Global Warming: Deniers vs Skeptics
(May 12, 2012) In terms of the science, I don’t think there are many true global warming “deniers” out there anymore; just more lobbyists who are supported by skeptics and special interest. Glen Beck still claims to be a denier but I think it’s more about ratings.
In my mind there is a huge distinction between a denier and a skeptic. Skeptics actually have an optimistic leg to stand on in that climate scientists concede the other part of their research that for the most part, demonstrates human induced global warming.
And considering that our grandchildren and perhaps children will all have a lot to lose if those super-computer models are correct, the only way I can explain today’s skeptic is those who wear convenient blinders made from a good dose of optimistic rationalization. And honestly, I don’t blame them.
It’s no fun to believe that our world will be toast within decades.
A recent survey of 1008 adults and conducted by the Yale Project on Climate Change Communication and the George Mason University Center for Climate Change Communication revealed that a large majority (nearly 2 to 1)now believe that global warming made a number of recent extreme weather events worse.
Just five years ago, the polls were consistently split between believers and non-believers.
This survey neither supports or refutes the scientific evidence of human induced global warming , it just proves that today, more people believe that global warming will have an effect on our planet.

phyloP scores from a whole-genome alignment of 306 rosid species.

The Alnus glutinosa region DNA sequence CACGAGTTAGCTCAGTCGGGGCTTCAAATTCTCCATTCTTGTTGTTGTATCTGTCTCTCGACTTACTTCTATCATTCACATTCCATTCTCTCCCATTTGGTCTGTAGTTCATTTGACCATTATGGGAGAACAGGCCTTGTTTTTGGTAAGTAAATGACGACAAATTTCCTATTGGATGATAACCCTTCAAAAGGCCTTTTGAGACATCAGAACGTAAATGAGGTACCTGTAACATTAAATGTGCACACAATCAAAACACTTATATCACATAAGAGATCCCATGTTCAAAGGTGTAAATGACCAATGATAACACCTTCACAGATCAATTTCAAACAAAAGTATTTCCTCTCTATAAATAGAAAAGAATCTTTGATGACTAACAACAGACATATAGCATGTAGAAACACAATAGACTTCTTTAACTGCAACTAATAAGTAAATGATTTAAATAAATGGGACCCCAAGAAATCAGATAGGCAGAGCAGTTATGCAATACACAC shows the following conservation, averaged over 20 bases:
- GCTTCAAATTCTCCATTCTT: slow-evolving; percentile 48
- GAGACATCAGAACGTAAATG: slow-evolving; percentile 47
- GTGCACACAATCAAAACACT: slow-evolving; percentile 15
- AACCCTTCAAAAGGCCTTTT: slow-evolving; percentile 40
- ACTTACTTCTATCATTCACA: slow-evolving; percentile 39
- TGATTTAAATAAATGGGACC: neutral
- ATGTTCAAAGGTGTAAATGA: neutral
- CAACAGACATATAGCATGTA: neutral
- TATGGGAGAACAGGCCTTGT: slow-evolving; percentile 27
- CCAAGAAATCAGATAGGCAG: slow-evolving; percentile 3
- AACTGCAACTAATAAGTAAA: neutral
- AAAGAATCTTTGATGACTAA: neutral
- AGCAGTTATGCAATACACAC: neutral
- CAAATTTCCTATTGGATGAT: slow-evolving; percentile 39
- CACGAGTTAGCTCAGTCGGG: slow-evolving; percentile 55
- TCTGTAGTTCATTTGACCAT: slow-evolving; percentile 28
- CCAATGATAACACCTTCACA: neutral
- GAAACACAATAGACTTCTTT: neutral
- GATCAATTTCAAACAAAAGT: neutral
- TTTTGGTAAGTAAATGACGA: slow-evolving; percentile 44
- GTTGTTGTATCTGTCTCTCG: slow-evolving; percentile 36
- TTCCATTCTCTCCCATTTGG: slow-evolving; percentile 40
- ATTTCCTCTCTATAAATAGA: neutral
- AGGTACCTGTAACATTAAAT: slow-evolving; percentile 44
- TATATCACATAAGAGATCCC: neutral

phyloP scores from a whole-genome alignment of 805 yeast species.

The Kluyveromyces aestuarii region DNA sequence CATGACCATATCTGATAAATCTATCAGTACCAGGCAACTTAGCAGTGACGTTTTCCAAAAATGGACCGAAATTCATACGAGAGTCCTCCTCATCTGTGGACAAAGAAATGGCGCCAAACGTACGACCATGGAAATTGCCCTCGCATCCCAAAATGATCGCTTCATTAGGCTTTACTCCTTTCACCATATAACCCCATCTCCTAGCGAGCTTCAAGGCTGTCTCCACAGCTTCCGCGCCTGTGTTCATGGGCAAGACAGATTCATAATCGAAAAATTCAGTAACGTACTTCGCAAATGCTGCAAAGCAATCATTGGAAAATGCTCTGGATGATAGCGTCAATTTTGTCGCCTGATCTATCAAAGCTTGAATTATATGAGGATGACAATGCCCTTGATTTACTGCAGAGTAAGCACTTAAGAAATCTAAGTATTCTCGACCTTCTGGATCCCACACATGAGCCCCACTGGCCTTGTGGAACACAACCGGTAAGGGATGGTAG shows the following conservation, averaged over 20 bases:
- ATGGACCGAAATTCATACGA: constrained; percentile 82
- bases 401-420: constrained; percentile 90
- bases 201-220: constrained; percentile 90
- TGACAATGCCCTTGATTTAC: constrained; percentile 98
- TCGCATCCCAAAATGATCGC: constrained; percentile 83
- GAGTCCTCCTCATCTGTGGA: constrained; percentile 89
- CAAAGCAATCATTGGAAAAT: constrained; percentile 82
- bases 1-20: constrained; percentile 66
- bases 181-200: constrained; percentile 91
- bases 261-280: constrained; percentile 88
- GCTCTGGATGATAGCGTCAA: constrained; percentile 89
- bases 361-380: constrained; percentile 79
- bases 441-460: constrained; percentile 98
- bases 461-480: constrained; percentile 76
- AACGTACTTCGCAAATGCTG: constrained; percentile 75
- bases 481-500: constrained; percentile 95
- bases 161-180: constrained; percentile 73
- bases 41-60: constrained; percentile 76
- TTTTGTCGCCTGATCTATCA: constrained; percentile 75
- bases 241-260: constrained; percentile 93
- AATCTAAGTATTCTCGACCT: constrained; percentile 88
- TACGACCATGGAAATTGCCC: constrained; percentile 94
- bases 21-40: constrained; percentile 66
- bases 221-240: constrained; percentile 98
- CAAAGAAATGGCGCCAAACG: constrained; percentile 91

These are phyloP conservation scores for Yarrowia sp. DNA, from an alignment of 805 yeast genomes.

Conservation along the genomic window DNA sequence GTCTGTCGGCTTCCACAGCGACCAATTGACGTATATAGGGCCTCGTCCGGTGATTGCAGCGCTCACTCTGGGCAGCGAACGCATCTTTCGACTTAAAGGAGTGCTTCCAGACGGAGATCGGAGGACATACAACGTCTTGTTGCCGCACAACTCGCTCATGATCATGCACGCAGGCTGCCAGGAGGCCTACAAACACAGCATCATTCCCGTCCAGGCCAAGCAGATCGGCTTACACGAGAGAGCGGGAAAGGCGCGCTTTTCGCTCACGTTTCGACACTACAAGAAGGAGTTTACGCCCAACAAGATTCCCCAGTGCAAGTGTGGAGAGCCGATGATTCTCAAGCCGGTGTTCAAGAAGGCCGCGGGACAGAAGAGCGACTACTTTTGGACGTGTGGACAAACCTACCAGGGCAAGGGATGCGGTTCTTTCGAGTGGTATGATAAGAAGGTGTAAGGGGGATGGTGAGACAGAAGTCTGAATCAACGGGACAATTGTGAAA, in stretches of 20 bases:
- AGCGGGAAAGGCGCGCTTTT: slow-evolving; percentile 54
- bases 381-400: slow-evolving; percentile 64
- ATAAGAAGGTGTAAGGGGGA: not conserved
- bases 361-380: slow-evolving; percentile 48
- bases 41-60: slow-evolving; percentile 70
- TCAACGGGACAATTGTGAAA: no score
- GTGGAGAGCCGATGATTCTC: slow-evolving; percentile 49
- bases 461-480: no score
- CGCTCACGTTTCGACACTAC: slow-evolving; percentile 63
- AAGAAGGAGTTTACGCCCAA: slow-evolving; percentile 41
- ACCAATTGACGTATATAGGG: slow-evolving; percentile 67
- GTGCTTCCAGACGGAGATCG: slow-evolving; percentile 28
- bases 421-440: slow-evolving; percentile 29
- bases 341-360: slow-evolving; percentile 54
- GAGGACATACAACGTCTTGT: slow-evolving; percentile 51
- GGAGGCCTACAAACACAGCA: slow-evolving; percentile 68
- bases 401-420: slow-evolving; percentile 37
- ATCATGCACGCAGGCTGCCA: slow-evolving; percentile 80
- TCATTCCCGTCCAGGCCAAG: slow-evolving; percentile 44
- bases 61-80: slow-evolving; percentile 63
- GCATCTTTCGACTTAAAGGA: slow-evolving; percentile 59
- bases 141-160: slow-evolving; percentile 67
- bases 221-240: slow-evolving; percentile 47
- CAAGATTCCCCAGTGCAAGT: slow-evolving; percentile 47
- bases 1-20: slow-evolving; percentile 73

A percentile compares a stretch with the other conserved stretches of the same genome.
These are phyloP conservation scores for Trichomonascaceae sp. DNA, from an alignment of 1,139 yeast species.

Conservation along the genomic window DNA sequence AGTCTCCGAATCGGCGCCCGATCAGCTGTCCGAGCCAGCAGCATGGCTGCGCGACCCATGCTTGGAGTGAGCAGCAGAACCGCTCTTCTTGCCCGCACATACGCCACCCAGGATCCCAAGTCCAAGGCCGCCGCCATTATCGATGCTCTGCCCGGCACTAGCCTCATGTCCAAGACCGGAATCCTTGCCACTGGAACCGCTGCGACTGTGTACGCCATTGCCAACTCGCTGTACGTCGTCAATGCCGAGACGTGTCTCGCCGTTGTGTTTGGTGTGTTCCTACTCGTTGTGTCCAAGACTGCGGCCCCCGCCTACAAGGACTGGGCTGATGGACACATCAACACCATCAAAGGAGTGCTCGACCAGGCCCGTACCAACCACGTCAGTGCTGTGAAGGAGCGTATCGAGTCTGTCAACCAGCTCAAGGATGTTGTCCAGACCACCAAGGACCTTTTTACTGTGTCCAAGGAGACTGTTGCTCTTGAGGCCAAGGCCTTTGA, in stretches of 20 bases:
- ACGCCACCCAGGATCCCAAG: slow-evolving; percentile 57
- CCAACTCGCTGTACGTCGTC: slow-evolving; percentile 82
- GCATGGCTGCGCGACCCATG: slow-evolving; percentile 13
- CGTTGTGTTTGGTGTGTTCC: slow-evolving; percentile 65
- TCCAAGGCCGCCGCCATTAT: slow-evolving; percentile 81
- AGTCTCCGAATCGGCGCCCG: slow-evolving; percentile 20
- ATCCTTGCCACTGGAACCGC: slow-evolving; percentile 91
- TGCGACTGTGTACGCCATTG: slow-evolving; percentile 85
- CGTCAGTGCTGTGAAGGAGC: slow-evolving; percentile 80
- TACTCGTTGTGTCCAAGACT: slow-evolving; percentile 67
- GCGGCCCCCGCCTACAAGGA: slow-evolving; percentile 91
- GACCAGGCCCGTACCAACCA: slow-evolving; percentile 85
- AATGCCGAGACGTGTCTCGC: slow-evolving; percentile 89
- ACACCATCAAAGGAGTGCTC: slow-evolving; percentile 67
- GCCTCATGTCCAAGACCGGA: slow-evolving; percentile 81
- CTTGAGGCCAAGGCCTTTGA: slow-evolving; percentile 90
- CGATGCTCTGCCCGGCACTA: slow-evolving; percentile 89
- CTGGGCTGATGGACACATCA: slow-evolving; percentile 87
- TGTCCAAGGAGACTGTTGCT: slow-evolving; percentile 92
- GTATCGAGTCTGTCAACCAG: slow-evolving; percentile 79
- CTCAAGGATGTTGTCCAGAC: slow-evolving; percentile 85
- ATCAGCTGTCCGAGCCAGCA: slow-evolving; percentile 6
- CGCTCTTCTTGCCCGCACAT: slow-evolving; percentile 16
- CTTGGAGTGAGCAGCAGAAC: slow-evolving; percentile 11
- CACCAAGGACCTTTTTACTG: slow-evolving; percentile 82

In yesterday’s New York Time, James Hansen , director of the NASA Goddard Institute for Space Studies stated that if Canada proceeds with its planned exploitation the oil in its vast tar sands reserves… “it will be game over for the climate”. He states that tar sands contain enough carbon to increase the carbon concentration in our atmosphere by 50% over today’s levels.
If these reserves are used, Hanson claims that the long term effect will be a 50 foot rise in sea level, the disintegration of the ice sheets would accelerate out of control, global temperatures would become intolerable and 20 to 50 percent of the planet’s species would be driven to extinction.
In the short term he predicts: “The Western United States and the semi-arid region from North Dakota to Texas will develop semi-permanent drought, with rain, when it does come, occurring in extreme events with heavy flooding. Economic losses would be incalculable. More and more of the Midwest would be a dust bowl. California’s Central Valley could no longer be irrigated and food prices would rise to unprecedented levels.
Hanson’s Conclusion: “The science of the situation is clear — it’s time for the politics to follow. Every major national science academy in the world has reported that global warming is real, caused mostly by humans, and requires urgent action. The cost of acting goes far higher the longer we wait — we can’t wait any longer to avoid the worst and be judged immoral by coming generations.”
I would echo that conclusion only to add some advice to remaining skeptics: Please take off the blinders.
Most recent paper: Climate Variability and Climate Change: The New Climate Dice
10 November 2011 J. Hansen, M. Sato, R. Ruedy